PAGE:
When a person thinks of the documents that make up his or her last will and testament, he or she likely thinks of only the pages that were present in his or her attorney’s office at the time the will was signed. While each of these pages almost certainly make up a person’s last will and testament, other documents outside the pages of a person’s last will and testament can exist to expand, or even limit, his or her will.
In North Carolina, several doctrines have been put in place that define the scope of a person’s last will and testament, including the (i) doctrine of integration, (ii) doctrine of republication by codicil, and (iii) doctrine of integration by reference. These various principles, and how they help to define a person’s will, are the topic of this article.
Doctrine of Integration
As mentioned, the first place to begin in determining the documents that make up a person’s last will and testament are the pages of the will itself. The doctrine of integration provides that those pieces of paper that the will maker intended to be part of the will and that are physically present at the time of the execution of the will constitute the pages of the will. In most cases, the pages that make up a will can be demonstrated by physical attachment, such as stapling, or language from one page of the will referencing another.
While the doctrine of integration is not typically an issue with an attested will, it is more commonly seen with holographic, or handwritten, wills.
Doctrine of Republication by Codicil
While the doctrine of integration references those pages that constitute a person’s last will and testament, a codicil is a document that may also become part of a person’s will. A codicil is a written document that is executed after the execution of a last will and testament. The purpose of a codicil is to modify, alter, or expand the will in one way or another.
A codicil, and the last will and testament it references, are typically read together and treated as if they were a single document executed at the date of the codicil. Thus, these documents are integrated into one overall testamentary plan. This concept is what creates the doctrine of republication by codicil. Under this doctrine, the will is essentially re-executed with the codicil, so that the will is made to speak as of the date of the codicil.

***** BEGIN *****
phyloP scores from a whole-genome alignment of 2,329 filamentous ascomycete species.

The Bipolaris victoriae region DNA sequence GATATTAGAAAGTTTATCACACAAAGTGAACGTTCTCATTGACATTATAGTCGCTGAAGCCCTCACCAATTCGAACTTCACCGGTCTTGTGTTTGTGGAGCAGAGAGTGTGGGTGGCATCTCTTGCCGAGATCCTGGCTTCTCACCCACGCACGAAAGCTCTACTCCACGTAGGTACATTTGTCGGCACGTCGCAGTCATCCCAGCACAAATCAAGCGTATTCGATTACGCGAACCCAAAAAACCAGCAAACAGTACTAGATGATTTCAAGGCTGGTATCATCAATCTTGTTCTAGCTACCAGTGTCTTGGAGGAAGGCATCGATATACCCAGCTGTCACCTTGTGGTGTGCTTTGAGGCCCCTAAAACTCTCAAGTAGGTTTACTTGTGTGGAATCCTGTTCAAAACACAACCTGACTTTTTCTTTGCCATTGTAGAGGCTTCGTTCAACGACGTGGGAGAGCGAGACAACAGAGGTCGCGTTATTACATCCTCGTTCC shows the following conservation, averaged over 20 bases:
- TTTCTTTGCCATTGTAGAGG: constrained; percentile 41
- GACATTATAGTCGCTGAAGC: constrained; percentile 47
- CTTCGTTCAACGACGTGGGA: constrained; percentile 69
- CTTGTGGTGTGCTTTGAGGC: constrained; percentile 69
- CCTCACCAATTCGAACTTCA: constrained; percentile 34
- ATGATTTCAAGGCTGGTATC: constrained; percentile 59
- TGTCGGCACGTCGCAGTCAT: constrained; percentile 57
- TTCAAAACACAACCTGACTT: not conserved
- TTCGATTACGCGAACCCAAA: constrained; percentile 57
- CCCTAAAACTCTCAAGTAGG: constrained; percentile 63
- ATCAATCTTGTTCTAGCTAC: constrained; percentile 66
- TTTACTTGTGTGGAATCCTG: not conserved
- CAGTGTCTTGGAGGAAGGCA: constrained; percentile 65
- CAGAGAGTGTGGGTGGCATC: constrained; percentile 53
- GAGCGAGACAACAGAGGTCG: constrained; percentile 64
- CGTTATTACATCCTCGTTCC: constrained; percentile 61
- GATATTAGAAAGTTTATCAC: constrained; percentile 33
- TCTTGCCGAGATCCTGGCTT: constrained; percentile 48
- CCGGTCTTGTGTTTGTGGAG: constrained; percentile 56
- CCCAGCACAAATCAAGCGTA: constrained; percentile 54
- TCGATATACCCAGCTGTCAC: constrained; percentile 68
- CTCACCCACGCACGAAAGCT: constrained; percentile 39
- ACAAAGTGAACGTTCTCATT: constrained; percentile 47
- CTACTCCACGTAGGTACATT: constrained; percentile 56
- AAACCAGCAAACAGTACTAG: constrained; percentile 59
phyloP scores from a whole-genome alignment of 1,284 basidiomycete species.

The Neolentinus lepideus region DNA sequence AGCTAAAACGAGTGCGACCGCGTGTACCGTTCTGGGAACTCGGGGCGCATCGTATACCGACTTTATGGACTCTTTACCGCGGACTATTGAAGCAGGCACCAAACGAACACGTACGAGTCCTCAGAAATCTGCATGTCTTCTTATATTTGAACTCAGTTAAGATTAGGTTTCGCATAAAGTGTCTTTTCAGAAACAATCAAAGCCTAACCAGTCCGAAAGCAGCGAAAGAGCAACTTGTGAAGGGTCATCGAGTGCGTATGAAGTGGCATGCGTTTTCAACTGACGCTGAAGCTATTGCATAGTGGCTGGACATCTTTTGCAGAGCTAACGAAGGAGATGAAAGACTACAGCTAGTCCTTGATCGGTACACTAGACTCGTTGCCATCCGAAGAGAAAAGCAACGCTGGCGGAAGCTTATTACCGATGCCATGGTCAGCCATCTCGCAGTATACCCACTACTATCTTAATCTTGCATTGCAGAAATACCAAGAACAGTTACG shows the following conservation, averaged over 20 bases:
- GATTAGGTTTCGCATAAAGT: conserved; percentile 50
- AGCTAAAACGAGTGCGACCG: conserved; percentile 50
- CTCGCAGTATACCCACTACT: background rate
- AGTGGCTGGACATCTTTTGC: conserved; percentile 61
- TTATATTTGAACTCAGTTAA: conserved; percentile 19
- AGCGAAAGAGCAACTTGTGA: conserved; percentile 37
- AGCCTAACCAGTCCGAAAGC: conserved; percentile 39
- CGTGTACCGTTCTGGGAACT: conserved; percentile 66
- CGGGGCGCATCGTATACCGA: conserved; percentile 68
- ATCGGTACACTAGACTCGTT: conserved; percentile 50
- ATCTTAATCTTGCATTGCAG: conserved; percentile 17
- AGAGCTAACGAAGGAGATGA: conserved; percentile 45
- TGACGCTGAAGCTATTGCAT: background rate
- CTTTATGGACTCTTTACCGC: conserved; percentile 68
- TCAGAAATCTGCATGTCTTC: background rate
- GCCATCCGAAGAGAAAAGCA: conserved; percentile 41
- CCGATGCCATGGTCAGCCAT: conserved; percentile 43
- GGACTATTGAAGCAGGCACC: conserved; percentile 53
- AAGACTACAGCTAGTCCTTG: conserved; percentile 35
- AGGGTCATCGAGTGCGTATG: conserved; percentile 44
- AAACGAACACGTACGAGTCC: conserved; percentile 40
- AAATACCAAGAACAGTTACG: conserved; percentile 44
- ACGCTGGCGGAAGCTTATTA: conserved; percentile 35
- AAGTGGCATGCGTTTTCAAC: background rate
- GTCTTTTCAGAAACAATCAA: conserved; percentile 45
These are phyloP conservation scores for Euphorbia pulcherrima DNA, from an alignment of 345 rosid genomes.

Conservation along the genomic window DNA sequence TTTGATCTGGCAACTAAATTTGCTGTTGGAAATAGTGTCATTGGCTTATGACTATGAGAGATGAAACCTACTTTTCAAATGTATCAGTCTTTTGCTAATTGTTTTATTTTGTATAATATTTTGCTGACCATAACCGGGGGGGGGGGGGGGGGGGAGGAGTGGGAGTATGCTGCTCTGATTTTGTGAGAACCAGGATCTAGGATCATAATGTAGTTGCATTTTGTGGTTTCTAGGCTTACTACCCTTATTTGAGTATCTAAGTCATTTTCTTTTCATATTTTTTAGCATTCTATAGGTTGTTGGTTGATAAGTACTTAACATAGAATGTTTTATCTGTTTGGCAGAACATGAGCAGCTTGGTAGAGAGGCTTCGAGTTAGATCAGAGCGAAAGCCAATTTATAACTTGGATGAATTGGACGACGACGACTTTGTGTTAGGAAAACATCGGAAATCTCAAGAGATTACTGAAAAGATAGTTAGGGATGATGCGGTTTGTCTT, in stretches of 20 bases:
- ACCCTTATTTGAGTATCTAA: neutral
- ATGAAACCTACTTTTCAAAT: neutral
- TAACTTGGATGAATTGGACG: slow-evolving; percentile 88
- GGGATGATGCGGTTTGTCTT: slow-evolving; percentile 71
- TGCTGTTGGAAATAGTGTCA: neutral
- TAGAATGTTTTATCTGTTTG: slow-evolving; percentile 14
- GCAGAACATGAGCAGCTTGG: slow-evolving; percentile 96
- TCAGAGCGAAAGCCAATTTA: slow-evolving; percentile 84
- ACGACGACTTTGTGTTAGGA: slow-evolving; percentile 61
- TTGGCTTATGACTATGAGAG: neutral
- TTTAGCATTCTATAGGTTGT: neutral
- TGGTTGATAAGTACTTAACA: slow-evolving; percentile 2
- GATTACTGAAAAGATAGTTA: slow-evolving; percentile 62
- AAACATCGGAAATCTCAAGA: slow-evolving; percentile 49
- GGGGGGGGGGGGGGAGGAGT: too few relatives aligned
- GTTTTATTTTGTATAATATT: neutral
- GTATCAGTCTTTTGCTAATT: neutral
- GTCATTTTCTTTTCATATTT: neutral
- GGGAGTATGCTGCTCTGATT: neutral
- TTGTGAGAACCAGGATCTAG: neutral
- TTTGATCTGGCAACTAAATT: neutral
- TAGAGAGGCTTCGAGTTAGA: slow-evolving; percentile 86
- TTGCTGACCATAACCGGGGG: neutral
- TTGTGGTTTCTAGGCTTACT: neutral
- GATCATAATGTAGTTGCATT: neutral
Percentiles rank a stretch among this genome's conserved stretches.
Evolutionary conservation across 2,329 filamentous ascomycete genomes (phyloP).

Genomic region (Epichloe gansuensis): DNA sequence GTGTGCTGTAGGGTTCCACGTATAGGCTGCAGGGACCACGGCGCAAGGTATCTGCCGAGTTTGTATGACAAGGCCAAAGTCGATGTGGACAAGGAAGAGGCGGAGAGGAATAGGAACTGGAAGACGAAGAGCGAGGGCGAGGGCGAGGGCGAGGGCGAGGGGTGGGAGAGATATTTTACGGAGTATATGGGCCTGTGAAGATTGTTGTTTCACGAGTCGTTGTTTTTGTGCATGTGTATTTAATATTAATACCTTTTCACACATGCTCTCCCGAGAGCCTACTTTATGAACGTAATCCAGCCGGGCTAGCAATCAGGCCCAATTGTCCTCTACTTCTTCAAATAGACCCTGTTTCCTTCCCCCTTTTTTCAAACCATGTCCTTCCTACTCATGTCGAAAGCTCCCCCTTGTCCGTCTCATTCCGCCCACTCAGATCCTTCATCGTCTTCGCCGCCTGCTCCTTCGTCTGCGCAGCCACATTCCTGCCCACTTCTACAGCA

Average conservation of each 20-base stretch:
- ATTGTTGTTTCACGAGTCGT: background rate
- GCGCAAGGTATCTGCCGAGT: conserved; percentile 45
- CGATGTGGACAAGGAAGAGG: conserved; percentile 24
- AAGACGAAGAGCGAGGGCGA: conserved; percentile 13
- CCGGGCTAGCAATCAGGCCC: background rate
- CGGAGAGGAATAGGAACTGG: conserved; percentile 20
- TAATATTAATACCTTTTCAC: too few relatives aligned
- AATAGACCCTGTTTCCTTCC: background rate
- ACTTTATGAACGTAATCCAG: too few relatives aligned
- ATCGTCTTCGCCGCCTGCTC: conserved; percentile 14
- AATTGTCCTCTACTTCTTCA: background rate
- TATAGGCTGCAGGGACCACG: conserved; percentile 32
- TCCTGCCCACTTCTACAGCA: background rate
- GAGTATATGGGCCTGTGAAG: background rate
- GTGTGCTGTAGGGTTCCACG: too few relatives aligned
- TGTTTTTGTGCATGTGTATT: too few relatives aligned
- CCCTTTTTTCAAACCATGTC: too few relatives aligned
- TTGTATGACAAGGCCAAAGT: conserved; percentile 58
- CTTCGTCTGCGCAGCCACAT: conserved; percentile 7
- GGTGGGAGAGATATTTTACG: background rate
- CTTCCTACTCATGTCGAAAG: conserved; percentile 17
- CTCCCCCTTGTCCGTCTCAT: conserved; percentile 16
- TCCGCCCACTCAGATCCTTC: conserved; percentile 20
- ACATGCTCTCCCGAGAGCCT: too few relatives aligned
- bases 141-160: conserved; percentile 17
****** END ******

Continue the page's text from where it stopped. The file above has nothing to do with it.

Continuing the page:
In order for a codicil to be valid, it must be executed with the same formalities required for the execution of a will. Like a last will and testament, a codicil can be admitted to probate by itself if the person creating the codicil so intends. In fact, if a will maker’s will is not admitted to probate for some reason, and the codicil is admitted to probate, the codicil becomes a will. Thus, what looks like a codicil can serve as a will. This most commonly occurs where a codicil incorporates by reference (see below) a prior defective will, thereby validating the instrument.
For example, Paul executes a last will and testament that is not valid because it does not meet the requisite statutory formalities for creating a will. However, Paul later executes a valid codicil that references his prior invalid will. Because of this, the codicil will validate the previously invalid will, assuming it met the requisite statutory formalities.
Incorporation by Reference
North Carolina General Statute 31-51 recognizes the doctrine of incorporation by reference. This doctrine allows documents other than the pages of a person’s last will and testament to be made part of his or her will even though these extrinsic writings are not executed with the formalities required for a will.
Generally, in order to incorporate such a document by reference, the following requirements must be met:
- The extrinsic writing must actually be in existence at the date of execution of the will, or after the will is executed through republication by codicil;
- The extrinsic document must be identifiable with reasonable certainty and conform to the description in the will; and
- The will maker’s intent to incorporate the extrinsic writing must appear in the will. However, if the other requirements are met, the court may infer an intent to incorporate in order to carry out the will maker’s probable intent even in cases where there is no specific intent to incorporate
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